Timeboxing: Manage your Time in Boxes

For a busy professional, especially during work from home, the amount of different responsibilities can be daunting. Separate projects have different timelines, and making sure everything’s on-time can be a stressful. Even planning out your route of attack may seem difficult. How exactly does one plan out their time accordingly with so many different deliverables on the table? I present a possible system: timeboxing.

What is Timeboxing?

Timeboxing is a strong example of a task management system

Timeboxing (full definition here) is a relatively prevalent technique, hailed as one of the most effective time management methodologies. And it seems to be one of the most approachable as well: on paper, it sounds quite simple and effective.

The basic tenet of timeboxing is exactly what it sounds like: splitting your time into boxes. To timebox, you utilize a calendar (most likely a virtual one) and you segment times off of it for specific activities. Each activity has a very specific goal for that box, as well as other deliverable, budget, and milestone considerations. For example, you can box in two hours for a specific project, box in the two hours after for another deliverable, and then box in a time for lunch. As you approach your day, you stick to your plan down to the letter, and switch over to the next task once the box is up.

As I said, this sounds really simple (and maybe even like common sense) on paper. However, utilizing timeboxing to its maximum capacity requires quite a few considerations. Accurate and efficient timeboxing requires not just foresight in planning, but also self-control to remain on task. Simply laying out boxes of time on your calendar won’t make you a master timeboxer.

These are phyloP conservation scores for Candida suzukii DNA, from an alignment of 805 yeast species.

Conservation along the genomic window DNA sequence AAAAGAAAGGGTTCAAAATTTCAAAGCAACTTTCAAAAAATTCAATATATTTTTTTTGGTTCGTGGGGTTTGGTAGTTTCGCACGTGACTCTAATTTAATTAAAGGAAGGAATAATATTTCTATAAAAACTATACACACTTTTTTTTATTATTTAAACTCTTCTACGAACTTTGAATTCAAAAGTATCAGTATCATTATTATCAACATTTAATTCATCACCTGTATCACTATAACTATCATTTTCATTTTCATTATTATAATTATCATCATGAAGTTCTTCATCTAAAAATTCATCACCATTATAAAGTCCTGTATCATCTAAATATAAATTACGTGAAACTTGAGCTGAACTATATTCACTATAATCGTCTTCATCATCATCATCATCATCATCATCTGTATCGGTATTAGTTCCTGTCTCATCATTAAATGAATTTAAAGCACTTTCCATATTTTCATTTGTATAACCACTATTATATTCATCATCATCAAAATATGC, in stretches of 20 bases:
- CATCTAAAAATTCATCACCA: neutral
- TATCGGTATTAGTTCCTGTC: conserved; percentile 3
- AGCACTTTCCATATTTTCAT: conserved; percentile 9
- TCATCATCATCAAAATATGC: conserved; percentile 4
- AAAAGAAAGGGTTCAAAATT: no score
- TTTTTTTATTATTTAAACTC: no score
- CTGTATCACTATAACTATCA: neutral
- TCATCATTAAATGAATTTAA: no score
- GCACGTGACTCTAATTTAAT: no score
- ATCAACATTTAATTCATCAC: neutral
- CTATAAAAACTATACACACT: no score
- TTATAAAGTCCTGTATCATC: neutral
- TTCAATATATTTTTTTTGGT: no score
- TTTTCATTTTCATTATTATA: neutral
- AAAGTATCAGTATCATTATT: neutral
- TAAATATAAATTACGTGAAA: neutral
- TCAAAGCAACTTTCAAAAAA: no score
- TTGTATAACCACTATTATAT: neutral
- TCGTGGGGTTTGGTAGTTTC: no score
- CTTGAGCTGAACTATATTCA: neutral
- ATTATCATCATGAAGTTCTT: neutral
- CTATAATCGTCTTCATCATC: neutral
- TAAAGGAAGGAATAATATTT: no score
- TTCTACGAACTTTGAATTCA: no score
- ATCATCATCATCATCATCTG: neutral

Additionally, timeboxing definitely isn’t for everyone. There are many different systems for time management, and they rely on different methods to remain useful. Besides explaining the important considerations to approach timeboxing, I’ll also go over the qualities of someone who can use this system to its full potential.

Benefits of Timeboxing

Before I go into what you need to think about before you decide whether or not to timebox, I’ll present some of timeboxing’s biggest benefits.

First and foremost, like you would expect from a time management system, it does wonders for your productivity. It allows you to slow down and plan out your day beforehand. This allows you to separate your timelines for each piece of work accurately.

Additionally, by separating time, you give yourself a structured way to tackle projects that may otherwise be very nebulous. It can seem daunting just looking at a project in its entirety. Luckily, timeboxing forces you to slow down and break every task into digestible, approachable steps. Besides that, you can use timeboxing to separate times out not just for work, but also for rest! Allocating time towards non-work tasks and being able to fully relax into it is a better feeling than you may think.

Finally, it keeps you accountable! At the very end of the fixed time period, you’ll have the opportunity to gauge your productivity. This is usually done through how much work you’ve actually finished within that period of time. If you’re not reaching your goals, it may be time to adjust your goals. Or, maybe you should adjust your habits. Being able to analyze the breakdown of the work you’ve done is one of timeboxing’s greatest benefits.

What Makes Timeboxing Unique?

Now, these benefits are all amazing. However, there are definitely important things to consider before you enthusiastically begin to implement this.

First and foremost, I want to explain a bit more about what exactly makes timeboxing an unique system. If it is really splitting time for certain tasks, it may seem like a relatively generic methodology. However, to timebox accurately, you will definitely need to keep some constraints in mind

For example, timeboxing is meant to help you specifically set aside time for tasks that you can’t seem to get excited for. Once you set aside a time box for a project, it is theoretically impossible to procrastinate on it if you follow the system.

On the other hand, it’s also a strong system for tackling projects that you fear may take up too much of your time, such as cleaning up emails, which may drag itself out. By setting a strict deadline for your work, you force yourself to be efficient and finish it quickly. If you want to timebox accurately, you need to have a clear understanding of what tasks fall under what category. Then, you can segment time accordingly.